Stories about History from May, 2011
Diaspora litblogger Geoffrey Philp has begun an online movement to clear Marcus Garvey's name – his aim is “to get 10,000 signatures and to deliver the petition to President Barack Obama.”
Dina Fainberg of The Dustbin of History writes about My Perestroika – “a lovely documentary by an American film-maker [Robin Hessman] about how four classmates were affected by the changes in Russia from Brezhnev to Putin” – and the Q&A that followed the film's screening in London.
In Moscow's Shadows and Foreign Policy Association's Russia blog write about the implications of the death of Sergei Bagapsh, the president of the Republic of Abkhazia, on May 29.
Polandian posts a list of companies celebrating anniversaries of their presence in Poland in 2011.
Bill Kralovec of Bill's Blog and Kirk Johnson of Americans for Bosnia share thoughts on the arrest of Ratko Mladic; YakimaGulagLiteraryGazett is posting links to English-language media stories on the issue.
Mathew K. Jallow discuses the legacy of Sir Dawda K Jawara, Gambia's first president: “As president, Sir Dawda Jawara was unlike most African leaders and politicians of his generation; leaders who took advantage of their positions to enrich themselves with the wealth of their people. If there was one negative...
Considered the greatest Arab historiographer and historian, the philosopher Ibn Khaldun was born in present-day Tunisia in 1332. He is also known as the father of cultural history and modern social science. Google's Doodle sparked the Twitter hashtag #ibn5ldoon, reminding us of this great scholar and his work.
Alexander J. Motyl writes at Ukraine's Orange Blues/World Affairs about the implications of the May 12 sentencing of John Demjanjuk “for being an accessory to the murder of 28,060 Jews in the Nazi concentration camp in Sobibor, in occupied Poland.”
“Bermuda has a long history of discrimination rooted in slavery, the restricted vote and racial segregation. Those who championed resistance to these injustices, those who have benefited from their elimination, should be sensitive to any discrimination set upon any other group”: Respice Finem wants to put gay rights back on...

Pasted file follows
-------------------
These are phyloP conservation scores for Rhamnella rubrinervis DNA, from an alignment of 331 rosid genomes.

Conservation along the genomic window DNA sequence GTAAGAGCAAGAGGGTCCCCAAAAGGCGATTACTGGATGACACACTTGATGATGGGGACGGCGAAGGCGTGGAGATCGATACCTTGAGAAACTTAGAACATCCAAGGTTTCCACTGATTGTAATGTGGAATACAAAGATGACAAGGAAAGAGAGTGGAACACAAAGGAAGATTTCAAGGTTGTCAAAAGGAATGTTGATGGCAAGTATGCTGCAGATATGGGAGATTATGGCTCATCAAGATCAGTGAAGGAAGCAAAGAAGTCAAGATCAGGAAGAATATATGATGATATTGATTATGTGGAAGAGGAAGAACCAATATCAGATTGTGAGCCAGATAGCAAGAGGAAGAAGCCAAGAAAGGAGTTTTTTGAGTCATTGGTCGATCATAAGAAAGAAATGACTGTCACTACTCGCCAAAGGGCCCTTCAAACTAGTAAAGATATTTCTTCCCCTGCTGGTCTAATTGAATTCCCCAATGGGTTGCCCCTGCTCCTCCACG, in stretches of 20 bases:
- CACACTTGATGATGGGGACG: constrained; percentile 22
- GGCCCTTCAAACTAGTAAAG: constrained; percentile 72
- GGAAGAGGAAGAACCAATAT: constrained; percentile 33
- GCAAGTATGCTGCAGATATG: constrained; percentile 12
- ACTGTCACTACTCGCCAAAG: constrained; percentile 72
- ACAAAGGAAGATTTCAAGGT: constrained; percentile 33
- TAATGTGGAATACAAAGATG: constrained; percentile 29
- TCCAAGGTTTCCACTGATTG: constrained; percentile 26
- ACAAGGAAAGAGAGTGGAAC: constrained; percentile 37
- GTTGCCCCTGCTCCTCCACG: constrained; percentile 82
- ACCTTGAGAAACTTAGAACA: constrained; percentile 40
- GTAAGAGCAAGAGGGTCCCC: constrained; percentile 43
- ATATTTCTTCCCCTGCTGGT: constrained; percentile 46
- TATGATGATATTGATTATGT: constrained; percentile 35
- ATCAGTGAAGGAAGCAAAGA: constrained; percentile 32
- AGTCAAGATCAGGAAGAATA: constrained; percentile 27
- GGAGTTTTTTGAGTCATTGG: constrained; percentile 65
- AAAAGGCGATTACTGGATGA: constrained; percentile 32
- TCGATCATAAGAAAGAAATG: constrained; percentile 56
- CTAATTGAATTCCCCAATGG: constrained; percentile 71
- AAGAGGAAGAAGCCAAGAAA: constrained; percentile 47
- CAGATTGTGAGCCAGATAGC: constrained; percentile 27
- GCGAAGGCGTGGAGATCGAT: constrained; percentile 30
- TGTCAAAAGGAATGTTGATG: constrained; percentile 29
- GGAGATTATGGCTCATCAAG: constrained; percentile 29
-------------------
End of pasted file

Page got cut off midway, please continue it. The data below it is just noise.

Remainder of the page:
Window on Eurasia reports on the Ukrainian Peoples Party's proposal to declare the 1944 deportation of the Crimean Tatars by Stalin “an act of genocide and a crime against humanity.”
At OpenDemocracy.net, Oleg Pavlov writes about Jadidism, “an Islamic movement common among the Muslims in the Volga and Urals region,” and peaceful religious co-existence in Tatarstan.
Richard Byrne of Balkans via Bohemia and Borut Peterlin react to the news of the arrest of Ratko Mladic, the Bosnian Serb general wanted for war crimes, including the Srebrenica massacre. Sladjana Lazic of A Slice Of Serbian Politics and Viktor Marković (@Belgrade) report [en, sr] on small-scale protests in...
Global Voices author and Spanish Translation Manager Juan Arellano is updating a Storify post [es] on the developments of “March for dignity, Fujimori never again! #26m” taking place in Lima right now, on May 26. Protesters have mobilized to show their rejection of ‘fujimorismo’ and their discontent with the possible...
Fernando Dámaso at Translating Cuba, is concerned about the country's architectural patrimony.
TriniGourmet.com shares what's on her menu to commemorate this year's anniversary of Indian Arrival.
“I die in despair as the debt, deficits and taxes all continue to rise with no respite in sight”: Rick Lowe at Weblog Bahamas doesn't hold out much hope for the fiscal measures in today's mid term budget.
Eva Balogh of Hungarian Spectrum reports on how the government of Hungary has sacked the director of the country's Holocaust Memorial Center and replaced him with one more compatible with the views of the current regime.
The Archive of Southeast Asian Music provides plenty and rich materials about the music of Southeast Asian nations especially in Vietnam, Cambodia, and Thailand.
Hungarian Spectrum writes about the relationship between the Orbán government and the Hungarian minority in Romania.
A translation of History of Russian Pop (the Russian-language original appeared in Russkii Reporter) – at RussiaWatchers, here and here.
Partikopolis informs [mk] that the vandalized statue he blogged about a few months ago has been re-erected: “Maybe this wasn't influenced directly by me, but I am glad when I see some kind of a solution for a problem I wrote about.”